Läs detta före 9 januari 2018, så har du chansen att bidra till att bevara och stärka Trosas natur.

Read this before January 9 2018 of you want to participate in the efforts to save Trosa nature.


Du har antagligen redan läst att 2017 uppmätte de högsta medeltemperaturerna någonsin (sen vi människor klarat att mäta de värdena). I SvD uttalade sig professor Johan Rockström och sade följande: “Om vi ska kunna leverera på Parisavtalet får vi inte chansa. Om planetens förmåga att buffra våra utsläpp går ner måste vi minska våra utsläpp ännu snabbare.” Han sade också “Vad vi gör de kommande fem åren blir avgörande för klimatets framtid”.

You have probably already read about how 2017 was the warmest year ever since mankind started to measure temps. In the Swedish newspaper SvD the professor Mr Johan Rockström said “If we’re gonna live up to Paris agreement we can’t take…

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News from Save Trosa nature people 

Anna has more for us on the Save Trosa Nature campaign (and features a classic infographic/ meme that she created out of a comment on mine on an earlier post)…

Annas Art - FärgaregårdsAnna

One of my Save Trosa nature friends and I have worked on a report. We have examined if the project new big road can proceed without negative climate effects. It can’t, so we told the authorities and media. Here’s the first news article about our report. You can read it in Swedish at itrosa.se.

Here’s what the Swedish news article says:

Municipalities Ingrid Benson and Anna Bohlin have examined the project New big road and the exploitation of the Tureholm Peninsula. They have compiled a 10-point list of climate councils that Trosa Municipality has not taken into account. The following press release has been published to media and environmental stakeholders:
Project New big road and the exploitation of Western Trosa – Tureholm Peninsula will counteract climate targets of 10 points.

In a review of the project based on climate reports from the Swedish Transport Administration, the Swedish Environmental Protection…

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The Gaywood River

An account of an educational event about the Gaywood River that took place in the Scout Hut on Beulah Street on Sunday.

INTRODUCTION

I have had a very busy few days, which is why there have been no new posts here since Saturday. I will mention my activities since Monday in later posts, but this post is solely concerned with the activity that dominated (in a good way) my Sunday. At the end of this post I will be including a variety of links related in various ways to its content. Here is a map showing the course of the Gaywood River:

FINDING OUT ABOUT THE EVENT

I got an email from my aunt a few days before the event was due to happen explaining her role in it and asking if I wished to meet her there and go back to hers for sausage and chips or if I would prefer a saturday supper. I decided that the event could be quite interesting, so I opted for the former course of action.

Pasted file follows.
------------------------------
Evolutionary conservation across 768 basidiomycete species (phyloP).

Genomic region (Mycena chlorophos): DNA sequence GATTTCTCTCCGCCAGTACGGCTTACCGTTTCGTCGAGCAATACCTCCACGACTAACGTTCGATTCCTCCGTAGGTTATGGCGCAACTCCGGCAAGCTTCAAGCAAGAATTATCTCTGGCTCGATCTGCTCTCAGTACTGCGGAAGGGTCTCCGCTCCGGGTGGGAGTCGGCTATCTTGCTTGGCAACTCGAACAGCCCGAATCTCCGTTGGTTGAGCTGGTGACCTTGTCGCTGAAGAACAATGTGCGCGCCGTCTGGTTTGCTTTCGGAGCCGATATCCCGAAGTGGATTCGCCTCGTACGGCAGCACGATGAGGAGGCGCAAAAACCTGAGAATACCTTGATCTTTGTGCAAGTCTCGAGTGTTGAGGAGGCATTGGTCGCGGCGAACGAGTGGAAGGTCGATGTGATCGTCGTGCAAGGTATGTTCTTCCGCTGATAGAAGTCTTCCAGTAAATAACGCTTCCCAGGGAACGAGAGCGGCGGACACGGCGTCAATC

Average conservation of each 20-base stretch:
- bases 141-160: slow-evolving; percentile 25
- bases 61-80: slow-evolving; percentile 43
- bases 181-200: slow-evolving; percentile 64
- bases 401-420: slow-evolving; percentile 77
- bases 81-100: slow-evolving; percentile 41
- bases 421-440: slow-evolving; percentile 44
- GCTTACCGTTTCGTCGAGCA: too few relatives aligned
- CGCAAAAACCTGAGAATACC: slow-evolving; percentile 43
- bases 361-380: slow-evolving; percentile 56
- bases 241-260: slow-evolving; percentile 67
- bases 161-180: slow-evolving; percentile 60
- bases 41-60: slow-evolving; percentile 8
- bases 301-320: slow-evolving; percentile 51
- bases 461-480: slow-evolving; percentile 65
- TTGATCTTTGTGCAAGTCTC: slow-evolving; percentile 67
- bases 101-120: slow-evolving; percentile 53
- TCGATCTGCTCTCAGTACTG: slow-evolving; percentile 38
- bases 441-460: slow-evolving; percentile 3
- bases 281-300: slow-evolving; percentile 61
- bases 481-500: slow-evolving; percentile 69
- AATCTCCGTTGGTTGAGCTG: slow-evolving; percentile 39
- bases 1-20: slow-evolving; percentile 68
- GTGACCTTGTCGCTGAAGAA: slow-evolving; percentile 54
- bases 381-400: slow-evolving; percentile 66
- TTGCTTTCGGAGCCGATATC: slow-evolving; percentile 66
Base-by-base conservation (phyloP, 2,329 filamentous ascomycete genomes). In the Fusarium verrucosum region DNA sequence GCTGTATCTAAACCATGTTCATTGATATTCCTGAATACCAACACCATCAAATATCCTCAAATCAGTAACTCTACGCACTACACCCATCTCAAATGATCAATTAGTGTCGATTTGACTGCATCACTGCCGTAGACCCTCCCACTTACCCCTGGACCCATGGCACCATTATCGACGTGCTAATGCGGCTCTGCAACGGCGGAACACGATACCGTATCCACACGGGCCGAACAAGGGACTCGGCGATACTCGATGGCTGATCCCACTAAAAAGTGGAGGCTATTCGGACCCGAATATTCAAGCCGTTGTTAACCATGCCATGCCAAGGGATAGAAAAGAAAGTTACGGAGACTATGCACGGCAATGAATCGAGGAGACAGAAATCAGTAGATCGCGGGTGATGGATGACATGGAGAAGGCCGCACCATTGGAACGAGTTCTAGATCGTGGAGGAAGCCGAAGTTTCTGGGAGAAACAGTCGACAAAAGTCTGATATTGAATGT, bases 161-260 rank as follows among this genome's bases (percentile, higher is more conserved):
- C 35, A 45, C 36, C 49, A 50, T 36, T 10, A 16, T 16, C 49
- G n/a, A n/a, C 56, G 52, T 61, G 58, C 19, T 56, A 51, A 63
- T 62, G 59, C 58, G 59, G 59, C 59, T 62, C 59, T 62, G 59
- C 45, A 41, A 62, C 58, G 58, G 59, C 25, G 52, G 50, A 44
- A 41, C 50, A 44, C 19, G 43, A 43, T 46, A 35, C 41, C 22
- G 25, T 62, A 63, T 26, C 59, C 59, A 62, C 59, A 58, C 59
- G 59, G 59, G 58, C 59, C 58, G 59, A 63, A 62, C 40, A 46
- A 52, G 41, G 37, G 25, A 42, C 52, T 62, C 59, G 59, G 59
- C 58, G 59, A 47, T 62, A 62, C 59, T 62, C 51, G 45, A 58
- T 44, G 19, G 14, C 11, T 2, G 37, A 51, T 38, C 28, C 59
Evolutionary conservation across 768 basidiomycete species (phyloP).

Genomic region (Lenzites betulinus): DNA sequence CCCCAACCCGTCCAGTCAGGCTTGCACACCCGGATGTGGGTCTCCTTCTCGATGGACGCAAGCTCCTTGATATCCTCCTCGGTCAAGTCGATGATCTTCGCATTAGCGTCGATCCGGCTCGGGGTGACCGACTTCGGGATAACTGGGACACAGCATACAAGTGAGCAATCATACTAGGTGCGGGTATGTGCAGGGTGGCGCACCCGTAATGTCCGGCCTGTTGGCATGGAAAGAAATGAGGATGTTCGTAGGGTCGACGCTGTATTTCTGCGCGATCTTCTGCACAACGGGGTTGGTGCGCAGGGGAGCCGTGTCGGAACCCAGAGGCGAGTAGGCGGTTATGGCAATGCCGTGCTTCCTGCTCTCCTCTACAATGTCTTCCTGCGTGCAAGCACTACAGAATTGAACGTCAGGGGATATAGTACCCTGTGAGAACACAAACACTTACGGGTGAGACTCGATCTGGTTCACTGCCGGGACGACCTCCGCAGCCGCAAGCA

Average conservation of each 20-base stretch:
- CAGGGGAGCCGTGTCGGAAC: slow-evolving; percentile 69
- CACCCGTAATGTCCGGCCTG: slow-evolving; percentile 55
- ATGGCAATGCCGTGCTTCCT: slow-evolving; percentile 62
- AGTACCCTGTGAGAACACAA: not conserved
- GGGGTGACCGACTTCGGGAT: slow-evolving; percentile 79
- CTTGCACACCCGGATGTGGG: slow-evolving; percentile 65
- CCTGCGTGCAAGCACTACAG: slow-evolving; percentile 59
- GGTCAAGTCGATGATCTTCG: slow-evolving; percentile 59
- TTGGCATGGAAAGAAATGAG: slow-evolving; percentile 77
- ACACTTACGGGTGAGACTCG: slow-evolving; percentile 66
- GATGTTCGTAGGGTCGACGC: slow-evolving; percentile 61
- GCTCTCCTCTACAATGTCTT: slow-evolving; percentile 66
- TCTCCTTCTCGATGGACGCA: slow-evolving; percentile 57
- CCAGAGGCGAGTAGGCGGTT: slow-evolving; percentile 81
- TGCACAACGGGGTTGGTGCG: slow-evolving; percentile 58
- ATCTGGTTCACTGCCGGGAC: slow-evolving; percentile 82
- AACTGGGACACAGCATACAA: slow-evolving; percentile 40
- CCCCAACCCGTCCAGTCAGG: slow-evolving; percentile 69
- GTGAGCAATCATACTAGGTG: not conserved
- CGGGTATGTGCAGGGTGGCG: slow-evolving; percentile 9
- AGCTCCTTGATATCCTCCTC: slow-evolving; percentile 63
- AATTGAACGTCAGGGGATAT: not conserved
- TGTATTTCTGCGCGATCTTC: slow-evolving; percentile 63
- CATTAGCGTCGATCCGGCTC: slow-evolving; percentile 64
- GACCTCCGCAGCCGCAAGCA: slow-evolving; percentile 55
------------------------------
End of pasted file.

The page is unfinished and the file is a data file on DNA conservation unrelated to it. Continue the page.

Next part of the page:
GETTING THERE

Since the event was taking place at the Scout Hut on Beulah Street, which is on the bank of the Gaywood (Beulah Street ends in a bridge that crosses the Gaywood into the car park that serves the Scout Hut) I was going to walking, and since it was a bright, sunny morning I decided on an extended route. Leaving my flat I headed across Baker Lane Car Park to the bridge over the upper Purfleet, heading across King Street to the north bank of the lower Purfleet. Here are some photos from that early part of the walk:

Moorhensigull with spread wings

From there I followed the line of the Great Ouse as far as my favourite cormorant observation point…

BoatCormorantiCormorantiiCormorantiiibirds 'n' churchcormorantiv

…before heading round by way of All Saint’s Church to the Library and entering the parkland area, following the Broadwalk until the path through the Vancouver Garden splits off from it, when I followed that and then the path out of the Vancouver Garden that joins the Tennyson Road end of St John’s Walk, at which point I was back on what would be the officially recommended walking route to Gaywood. There were squirrels about (in King’s Lynn only the grey ‘bushy-tailed rat’ variety as opposed to the red ‘Squirrel Nutkin” variety), though it is not always easy to get good photos of them…

SquirreliiiSquirreliv

Moorhen Chick
This picture and the next feature the heavily sculpted segment of the Gaywood River that passes through the parkland.

Moorhen parent and child

Traini
Apart from photograph opportunities the other plus side to being held up a by a train at the Tennyson Road level crossing is that you can cross the road itself in perfect safety as the cars are all stationary.

trainii

From Tennysod Road I followed the footpath the runs between the King Edward VII Academy and the Lynn Academy to Gaywood Road, which I crossed, then crossing the Gaywood on a pedestrian bridge before following its bank all the way to the Scout Hut. 

Butterfly
Although darker than their usual colouring I think from the markings that this is a peacock butterfly.
Gaywood river
A section of the Gaywood River

AT THE SCOUT HUT

Immediately outside the Scout Hut the Gaywood Valley Conservation Group had a gazebo and display boards (it was there that I took the photo that appears in the introduction). 

GazeboDisplay boardGaywood Valley 1LeafletsDisplay BoardGaywood Valley 2Gaywood Hidden HeritageGaywood Valley 3Display Board